The Visual Computing Group takes a broad perspective on how computers are used to create and interact with things we see and do. Our research spans the areas of Computer Animation, Digital Content Creation, Multimedia, Visualization, Augmented/Virtual Reality, and Human-Robot Interaction. Some current projects include: Virtual Surgery—to simulate operations on the human body for training; High Performance Simulation—to create complex physical effects efficiently; Physical Human-Robot Interaction—to help robots better work together with people; Visual Data Science—to create interactive visualization tools to help people make sense of complex data sets; Visualization for Machine Learning—to create tools that facilitate the creation and use of data-centric systems; and AR/VR for Accessibility—to design AR/VR systems to empower people with disabilities. https://graphics.cs.wisc.edu/
The Human-Computer Interaction Group conducts interdisciplinary research across a broad spectrum in HCI, including human-robot interaction (HRI), visualization, accessibility, augmented/virtual reality (AR/VR), and mobile interaction. Our mission is to explore human abilities and needs, build human-centered methods and principles for technology design, and develop intelligent and interactive systems to address challenges that people with diverse abilities face in their daily lives, whether it involves improving human interaction with robots, presentation of and interaction with data by leveraging visualization techniques, or the ability of people with disabilities to use AR/VR systems for day-to-day tasks. https://hci.cs.wisc.edu/
We study the theory, algorithms, and applications of machine learning. Themes include analysis of deep learning, computational learning theory, multi-armed bandits and reinforcement learning, robot learning, robust learning and adversarial machine learning, machine teaching, embedding methods and transfer learning for text data, non-convex optimization for matrix and tensor factorization, and fast randomized large scale learning methods. Applications include bioinformatics, education, information extraction and data enrichment, adaptive agents, collaborative filtering, and interactive learning systems. https://machinelearning.wisc.edu/.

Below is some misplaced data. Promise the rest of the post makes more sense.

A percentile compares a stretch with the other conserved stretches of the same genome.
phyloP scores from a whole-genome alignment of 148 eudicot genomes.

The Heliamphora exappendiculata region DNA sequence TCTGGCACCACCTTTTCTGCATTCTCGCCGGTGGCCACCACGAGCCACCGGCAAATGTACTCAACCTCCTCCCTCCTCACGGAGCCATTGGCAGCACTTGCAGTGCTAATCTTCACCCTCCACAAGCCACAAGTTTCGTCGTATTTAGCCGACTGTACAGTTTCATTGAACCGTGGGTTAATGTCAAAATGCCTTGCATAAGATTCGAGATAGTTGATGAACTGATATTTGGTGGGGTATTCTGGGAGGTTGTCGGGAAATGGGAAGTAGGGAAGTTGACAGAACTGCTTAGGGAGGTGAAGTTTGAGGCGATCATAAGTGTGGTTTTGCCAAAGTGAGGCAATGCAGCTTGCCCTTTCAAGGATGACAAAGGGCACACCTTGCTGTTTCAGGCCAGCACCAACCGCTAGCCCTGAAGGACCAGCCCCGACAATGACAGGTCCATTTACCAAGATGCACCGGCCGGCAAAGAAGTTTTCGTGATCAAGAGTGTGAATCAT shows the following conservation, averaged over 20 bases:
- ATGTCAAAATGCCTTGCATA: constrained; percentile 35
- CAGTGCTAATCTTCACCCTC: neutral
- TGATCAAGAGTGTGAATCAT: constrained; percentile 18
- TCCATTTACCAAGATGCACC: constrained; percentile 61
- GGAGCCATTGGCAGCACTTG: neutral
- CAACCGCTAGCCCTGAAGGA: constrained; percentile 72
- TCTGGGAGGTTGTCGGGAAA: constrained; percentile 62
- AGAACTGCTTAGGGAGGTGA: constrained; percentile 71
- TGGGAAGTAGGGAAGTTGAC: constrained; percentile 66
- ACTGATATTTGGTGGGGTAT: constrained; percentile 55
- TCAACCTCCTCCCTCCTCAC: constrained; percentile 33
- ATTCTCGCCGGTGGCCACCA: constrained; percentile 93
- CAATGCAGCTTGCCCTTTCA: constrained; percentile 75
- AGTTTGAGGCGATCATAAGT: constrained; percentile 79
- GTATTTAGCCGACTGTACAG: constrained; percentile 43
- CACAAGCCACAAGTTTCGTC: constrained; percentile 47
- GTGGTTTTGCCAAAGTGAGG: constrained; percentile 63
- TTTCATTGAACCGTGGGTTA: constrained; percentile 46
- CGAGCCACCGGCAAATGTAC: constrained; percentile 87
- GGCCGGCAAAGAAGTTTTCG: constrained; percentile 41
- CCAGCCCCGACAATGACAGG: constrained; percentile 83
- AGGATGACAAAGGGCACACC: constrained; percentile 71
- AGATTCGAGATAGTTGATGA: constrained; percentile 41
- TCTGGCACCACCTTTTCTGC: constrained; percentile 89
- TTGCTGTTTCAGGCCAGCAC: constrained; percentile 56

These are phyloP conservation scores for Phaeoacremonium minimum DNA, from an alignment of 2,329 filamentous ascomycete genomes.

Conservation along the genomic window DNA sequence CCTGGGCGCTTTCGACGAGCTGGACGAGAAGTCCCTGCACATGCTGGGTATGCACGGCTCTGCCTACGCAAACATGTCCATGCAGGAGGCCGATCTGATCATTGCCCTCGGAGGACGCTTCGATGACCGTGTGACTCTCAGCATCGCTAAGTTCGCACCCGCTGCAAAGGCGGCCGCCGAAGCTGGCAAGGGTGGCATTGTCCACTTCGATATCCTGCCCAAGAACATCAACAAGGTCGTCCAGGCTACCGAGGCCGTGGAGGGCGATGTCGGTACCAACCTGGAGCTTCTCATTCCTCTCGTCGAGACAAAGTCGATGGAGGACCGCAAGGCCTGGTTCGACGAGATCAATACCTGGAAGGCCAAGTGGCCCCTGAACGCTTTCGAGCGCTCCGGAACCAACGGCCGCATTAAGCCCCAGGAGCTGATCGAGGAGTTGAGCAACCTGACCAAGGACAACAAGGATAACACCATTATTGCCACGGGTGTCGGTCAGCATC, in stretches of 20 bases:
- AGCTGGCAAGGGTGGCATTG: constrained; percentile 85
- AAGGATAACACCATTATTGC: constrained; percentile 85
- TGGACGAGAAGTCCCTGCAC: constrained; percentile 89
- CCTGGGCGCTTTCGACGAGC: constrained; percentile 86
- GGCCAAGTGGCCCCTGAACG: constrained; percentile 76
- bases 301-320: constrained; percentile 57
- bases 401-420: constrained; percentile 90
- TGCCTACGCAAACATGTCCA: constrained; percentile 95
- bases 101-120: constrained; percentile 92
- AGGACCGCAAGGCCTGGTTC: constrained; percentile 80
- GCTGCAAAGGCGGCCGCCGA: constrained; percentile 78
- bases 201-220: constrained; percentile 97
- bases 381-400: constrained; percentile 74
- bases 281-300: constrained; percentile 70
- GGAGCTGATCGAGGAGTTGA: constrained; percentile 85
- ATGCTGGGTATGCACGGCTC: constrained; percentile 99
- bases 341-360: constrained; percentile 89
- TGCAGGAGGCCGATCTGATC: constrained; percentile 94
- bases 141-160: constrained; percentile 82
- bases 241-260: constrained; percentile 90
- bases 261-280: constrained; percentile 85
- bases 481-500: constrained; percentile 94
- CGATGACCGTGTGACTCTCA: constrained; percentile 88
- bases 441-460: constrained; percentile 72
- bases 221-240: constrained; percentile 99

Networks Research at the University of Wisconsin-Madison broadly aims at mobile, wireless networking, Internet systems and protocols, Internet security, cluster interconnects, and data center networks. We are building fast, efficient, secure, and reliable networked systems and protocols at different scales. The Wisconsin Advanced Internet Laboratory (WAIL) conducts measurement-based research to investigate Internet performance, topology, robustness and security, and develops new systems and protocols that expand and enhance Internet functionality. The Wisconsin Wireless and NetworkinG Systems (WiNGS) Laboratory builds new, deployable wireless technologies such as low-power, long-range wireless systems and emerging high bandwidth systems in next-generation wireless networks, and applies them to diverse applications ranging from smart transportation, healthcare, and sustainable systems. The Wisconsin NetLab explores the effective use of emerging network hardware to architect rack-scale and data center scale systems. https://madnets.cs.wisc.edu
Numerical analysis is the study of algorithms that use numerical approximation (as opposed to general symbolic manipulation) for mathematical analysis. Researchers in our department specialize in approximation theory, splines, wavelets, Gabor systems, splines, and polynomial interpolation. Applications include data and signal analysis, including compression, denoising, deconvolution and more.